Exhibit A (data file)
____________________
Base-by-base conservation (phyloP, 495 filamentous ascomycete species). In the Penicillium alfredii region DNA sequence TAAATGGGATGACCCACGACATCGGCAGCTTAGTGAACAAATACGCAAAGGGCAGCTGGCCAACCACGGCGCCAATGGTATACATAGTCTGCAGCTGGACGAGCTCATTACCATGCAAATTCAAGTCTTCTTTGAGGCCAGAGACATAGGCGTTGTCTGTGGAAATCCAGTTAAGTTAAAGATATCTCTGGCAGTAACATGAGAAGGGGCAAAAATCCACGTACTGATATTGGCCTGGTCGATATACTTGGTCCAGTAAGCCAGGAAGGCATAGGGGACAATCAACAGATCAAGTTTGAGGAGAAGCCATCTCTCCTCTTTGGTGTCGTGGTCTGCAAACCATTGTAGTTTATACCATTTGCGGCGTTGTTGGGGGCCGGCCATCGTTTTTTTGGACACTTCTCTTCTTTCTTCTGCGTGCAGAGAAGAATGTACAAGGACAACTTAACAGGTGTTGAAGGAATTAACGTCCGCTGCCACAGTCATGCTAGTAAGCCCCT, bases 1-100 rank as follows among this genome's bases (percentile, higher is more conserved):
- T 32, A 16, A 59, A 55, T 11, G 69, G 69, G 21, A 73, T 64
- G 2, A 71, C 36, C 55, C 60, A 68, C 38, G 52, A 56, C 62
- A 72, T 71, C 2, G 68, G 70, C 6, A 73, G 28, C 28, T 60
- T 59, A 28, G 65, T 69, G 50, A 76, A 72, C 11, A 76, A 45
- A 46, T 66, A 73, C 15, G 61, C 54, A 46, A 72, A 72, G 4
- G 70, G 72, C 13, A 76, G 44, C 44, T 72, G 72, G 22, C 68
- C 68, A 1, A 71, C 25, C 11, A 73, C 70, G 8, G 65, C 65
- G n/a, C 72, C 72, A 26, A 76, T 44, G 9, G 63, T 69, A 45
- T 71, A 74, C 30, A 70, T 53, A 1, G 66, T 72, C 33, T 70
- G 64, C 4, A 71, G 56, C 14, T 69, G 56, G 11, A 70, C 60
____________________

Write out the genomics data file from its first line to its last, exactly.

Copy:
Base-by-base conservation (phyloP, 495 filamentous ascomycete species). In the Penicillium alfredii region DNA sequence TAAATGGGATGACCCACGACATCGGCAGCTTAGTGAACAAATACGCAAAGGGCAGCTGGCCAACCACGGCGCCAATGGTATACATAGTCTGCAGCTGGACGAGCTCATTACCATGCAAATTCAAGTCTTCTTTGAGGCCAGAGACATAGGCGTTGTCTGTGGAAATCCAGTTAAGTTAAAGATATCTCTGGCAGTAACATGAGAAGGGGCAAAAATCCACGTACTGATATTGGCCTGGTCGATATACTTGGTCCAGTAAGCCAGGAAGGCATAGGGGACAATCAACAGATCAAGTTTGAGGAGAAGCCATCTCTCCTCTTTGGTGTCGTGGTCTGCAAACCATTGTAGTTTATACCATTTGCGGCGTTGTTGGGGGCCGGCCATCGTTTTTTTGGACACTTCTCTTCTTTCTTCTGCGTGCAGAGAAGAATGTACAAGGACAACTTAACAGGTGTTGAAGGAATTAACGTCCGCTGCCACAGTCATGCTAGTAAGCCCCT, bases 1-100 rank as follows among this genome's bases (percentile, higher is more conserved):
- T 32, A 16, A 59, A 55, T 11, G 69, G 69, G 21, A 73, T 64
- G 2, A 71, C 36, C 55, C 60, A 68, C 38, G 52, A 56, C 62
- A 72, T 71, C 2, G 68, G 70, C 6, A 73, G 28, C 28, T 60
- T 59, A 28, G 65, T 69, G 50, A 76, A 72, C 11, A 76, A 45
- A 46, T 66, A 73, C 15, G 61, C 54, A 46, A 72, A 72, G 4
- G 70, G 72, C 13, A 76, G 44, C 44, T 72, G 72, G 22, C 68
- C 68, A 1, A 71, C 25, C 11, A 73, C 70, G 8, G 65, C 65
- G n/a, C 72, C 72, A 26, A 76, T 44, G 9, G 63, T 69, A 45
- T 71, A 74, C 30, A 70, T 53, A 1, G 66, T 72, C 33, T 70
- G 64, C 4, A 71, G 56, C 14, T 69, G 56, G 11, A 70, C 60